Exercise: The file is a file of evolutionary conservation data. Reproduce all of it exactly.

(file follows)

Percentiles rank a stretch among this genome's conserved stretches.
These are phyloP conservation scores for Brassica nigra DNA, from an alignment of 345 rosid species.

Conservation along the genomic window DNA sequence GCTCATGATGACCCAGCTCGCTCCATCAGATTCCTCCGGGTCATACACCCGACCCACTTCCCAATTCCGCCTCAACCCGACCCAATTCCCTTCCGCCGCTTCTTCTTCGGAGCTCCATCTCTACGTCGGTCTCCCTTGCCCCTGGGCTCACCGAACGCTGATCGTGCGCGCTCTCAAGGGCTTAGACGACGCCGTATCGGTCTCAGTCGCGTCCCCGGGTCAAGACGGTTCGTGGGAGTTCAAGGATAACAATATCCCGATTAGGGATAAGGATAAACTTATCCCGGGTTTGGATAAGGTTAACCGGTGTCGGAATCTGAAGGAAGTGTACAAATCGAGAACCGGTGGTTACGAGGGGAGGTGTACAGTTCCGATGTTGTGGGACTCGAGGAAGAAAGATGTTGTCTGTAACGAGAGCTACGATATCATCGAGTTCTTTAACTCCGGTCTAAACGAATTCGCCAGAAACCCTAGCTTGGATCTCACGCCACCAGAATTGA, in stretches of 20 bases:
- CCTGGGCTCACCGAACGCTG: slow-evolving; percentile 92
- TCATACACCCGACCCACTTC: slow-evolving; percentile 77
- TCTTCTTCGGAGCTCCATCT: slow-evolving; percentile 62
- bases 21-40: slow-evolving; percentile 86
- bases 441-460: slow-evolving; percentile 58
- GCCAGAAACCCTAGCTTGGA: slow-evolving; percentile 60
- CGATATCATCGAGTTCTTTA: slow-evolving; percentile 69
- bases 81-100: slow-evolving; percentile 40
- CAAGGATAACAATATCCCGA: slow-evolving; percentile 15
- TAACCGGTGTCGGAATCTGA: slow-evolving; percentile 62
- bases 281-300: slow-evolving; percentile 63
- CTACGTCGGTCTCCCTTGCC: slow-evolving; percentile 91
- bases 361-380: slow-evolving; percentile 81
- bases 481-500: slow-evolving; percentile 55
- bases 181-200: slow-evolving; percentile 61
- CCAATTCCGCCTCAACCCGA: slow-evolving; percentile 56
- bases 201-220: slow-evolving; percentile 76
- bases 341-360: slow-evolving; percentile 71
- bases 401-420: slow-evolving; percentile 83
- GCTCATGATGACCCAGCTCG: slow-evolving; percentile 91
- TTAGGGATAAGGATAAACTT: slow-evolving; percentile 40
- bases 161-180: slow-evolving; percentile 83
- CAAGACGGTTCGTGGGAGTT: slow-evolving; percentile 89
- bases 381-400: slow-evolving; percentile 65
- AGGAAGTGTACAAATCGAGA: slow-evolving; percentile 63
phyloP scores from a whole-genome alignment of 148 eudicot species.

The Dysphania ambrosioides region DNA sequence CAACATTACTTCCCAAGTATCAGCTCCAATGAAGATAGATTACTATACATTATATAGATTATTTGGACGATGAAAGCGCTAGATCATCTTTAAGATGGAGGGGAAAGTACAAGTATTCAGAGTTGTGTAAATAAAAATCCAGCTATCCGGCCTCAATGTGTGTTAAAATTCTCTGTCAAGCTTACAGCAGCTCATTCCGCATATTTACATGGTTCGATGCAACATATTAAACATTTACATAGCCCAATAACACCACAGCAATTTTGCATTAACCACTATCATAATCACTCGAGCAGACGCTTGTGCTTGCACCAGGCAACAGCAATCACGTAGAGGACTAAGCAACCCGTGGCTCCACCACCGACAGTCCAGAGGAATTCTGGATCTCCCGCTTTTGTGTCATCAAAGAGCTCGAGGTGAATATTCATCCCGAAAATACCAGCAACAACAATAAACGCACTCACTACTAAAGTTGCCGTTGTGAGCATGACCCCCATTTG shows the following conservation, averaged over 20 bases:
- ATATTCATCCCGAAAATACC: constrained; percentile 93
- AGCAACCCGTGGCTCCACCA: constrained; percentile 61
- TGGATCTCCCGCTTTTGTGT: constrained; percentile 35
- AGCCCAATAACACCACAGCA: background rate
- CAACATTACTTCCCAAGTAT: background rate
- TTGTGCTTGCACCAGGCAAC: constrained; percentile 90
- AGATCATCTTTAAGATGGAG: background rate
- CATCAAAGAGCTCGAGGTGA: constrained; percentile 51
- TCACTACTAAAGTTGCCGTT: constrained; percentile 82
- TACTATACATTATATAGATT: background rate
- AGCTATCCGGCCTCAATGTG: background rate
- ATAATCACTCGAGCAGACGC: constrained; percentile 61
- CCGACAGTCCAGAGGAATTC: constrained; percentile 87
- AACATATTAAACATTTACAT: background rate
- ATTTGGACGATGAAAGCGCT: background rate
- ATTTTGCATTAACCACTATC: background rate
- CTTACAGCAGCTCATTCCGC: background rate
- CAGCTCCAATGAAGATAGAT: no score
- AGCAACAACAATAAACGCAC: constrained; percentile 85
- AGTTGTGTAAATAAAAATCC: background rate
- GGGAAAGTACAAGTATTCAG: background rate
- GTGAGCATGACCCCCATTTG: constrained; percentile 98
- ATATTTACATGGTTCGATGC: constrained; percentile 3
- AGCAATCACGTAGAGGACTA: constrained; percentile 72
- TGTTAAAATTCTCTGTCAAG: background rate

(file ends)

Percentiles rank a stretch among this genome's conserved stretches.
These are phyloP conservation scores for Brassica nigra DNA, from an alignment of 345 rosid species.

Conservation along the genomic window DNA sequence GCTCATGATGACCCAGCTCGCTCCATCAGATTCCTCCGGGTCATACACCCGACCCACTTCCCAATTCCGCCTCAACCCGACCCAATTCCCTTCCGCCGCTTCTTCTTCGGAGCTCCATCTCTACGTCGGTCTCCCTTGCCCCTGGGCTCACCGAACGCTGATCGTGCGCGCTCTCAAGGGCTTAGACGACGCCGTATCGGTCTCAGTCGCGTCCCCGGGTCAAGACGGTTCGTGGGAGTTCAAGGATAACAATATCCCGATTAGGGATAAGGATAAACTTATCCCGGGTTTGGATAAGGTTAACCGGTGTCGGAATCTGAAGGAAGTGTACAAATCGAGAACCGGTGGTTACGAGGGGAGGTGTACAGTTCCGATGTTGTGGGACTCGAGGAAGAAAGATGTTGTCTGTAACGAGAGCTACGATATCATCGAGTTCTTTAACTCCGGTCTAAACGAATTCGCCAGAAACCCTAGCTTGGATCTCACGCCACCAGAATTGA, in stretches of 20 bases:
- CCTGGGCTCACCGAACGCTG: slow-evolving; percentile 92
- TCATACACCCGACCCACTTC: slow-evolving; percentile 77
- TCTTCTTCGGAGCTCCATCT: slow-evolving; percentile 62
- bases 21-40: slow-evolving; percentile 86
- bases 441-460: slow-evolving; percentile 58
- GCCAGAAACCCTAGCTTGGA: slow-evolving; percentile 60
- CGATATCATCGAGTTCTTTA: slow-evolving; percentile 69
- bases 81-100: slow-evolving; percentile 40
- CAAGGATAACAATATCCCGA: slow-evolving; percentile 15
- TAACCGGTGTCGGAATCTGA: slow-evolving; percentile 62
- bases 281-300: slow-evolving; percentile 63
- CTACGTCGGTCTCCCTTGCC: slow-evolving; percentile 91
- bases 361-380: slow-evolving; percentile 81
- bases 481-500: slow-evolving; percentile 55
- bases 181-200: slow-evolving; percentile 61
- CCAATTCCGCCTCAACCCGA: slow-evolving; percentile 56
- bases 201-220: slow-evolving; percentile 76
- bases 341-360: slow-evolving; percentile 71
- bases 401-420: slow-evolving; percentile 83
- GCTCATGATGACCCAGCTCG: slow-evolving; percentile 91
- TTAGGGATAAGGATAAACTT: slow-evolving; percentile 40
- bases 161-180: slow-evolving; percentile 83
- CAAGACGGTTCGTGGGAGTT: slow-evolving; percentile 89
- bases 381-400: slow-evolving; percentile 65
- AGGAAGTGTACAAATCGAGA: slow-evolving; percentile 63
phyloP scores from a whole-genome alignment of 148 eudicot species.

The Dysphania ambrosioides region DNA sequence CAACATTACTTCCCAAGTATCAGCTCCAATGAAGATAGATTACTATACATTATATAGATTATTTGGACGATGAAAGCGCTAGATCATCTTTAAGATGGAGGGGAAAGTACAAGTATTCAGAGTTGTGTAAATAAAAATCCAGCTATCCGGCCTCAATGTGTGTTAAAATTCTCTGTCAAGCTTACAGCAGCTCATTCCGCATATTTACATGGTTCGATGCAACATATTAAACATTTACATAGCCCAATAACACCACAGCAATTTTGCATTAACCACTATCATAATCACTCGAGCAGACGCTTGTGCTTGCACCAGGCAACAGCAATCACGTAGAGGACTAAGCAACCCGTGGCTCCACCACCGACAGTCCAGAGGAATTCTGGATCTCCCGCTTTTGTGTCATCAAAGAGCTCGAGGTGAATATTCATCCCGAAAATACCAGCAACAACAATAAACGCACTCACTACTAAAGTTGCCGTTGTGAGCATGACCCCCATTTG shows the following conservation, averaged over 20 bases:
- ATATTCATCCCGAAAATACC: constrained; percentile 93
- AGCAACCCGTGGCTCCACCA: constrained; percentile 61
- TGGATCTCCCGCTTTTGTGT: constrained; percentile 35
- AGCCCAATAACACCACAGCA: background rate
- CAACATTACTTCCCAAGTAT: background rate
- TTGTGCTTGCACCAGGCAAC: constrained; percentile 90
- AGATCATCTTTAAGATGGAG: background rate
- CATCAAAGAGCTCGAGGTGA: constrained; percentile 51
- TCACTACTAAAGTTGCCGTT: constrained; percentile 82
- TACTATACATTATATAGATT: background rate
- AGCTATCCGGCCTCAATGTG: background rate
- ATAATCACTCGAGCAGACGC: constrained; percentile 61
- CCGACAGTCCAGAGGAATTC: constrained; percentile 87
- AACATATTAAACATTTACAT: background rate
- ATTTGGACGATGAAAGCGCT: background rate
- ATTTTGCATTAACCACTATC: background rate
- CTTACAGCAGCTCATTCCGC: background rate
- CAGCTCCAATGAAGATAGAT: no score
- AGCAACAACAATAAACGCAC: constrained; percentile 85
- AGTTGTGTAAATAAAAATCC: background rate
- GGGAAAGTACAAGTATTCAG: background rate
- GTGAGCATGACCCCCATTTG: constrained; percentile 98
- ATATTTACATGGTTCGATGC: constrained; percentile 3
- AGCAATCACGTAGAGGACTA: constrained; percentile 72
- TGTTAAAATTCTCTGTCAAG: background rate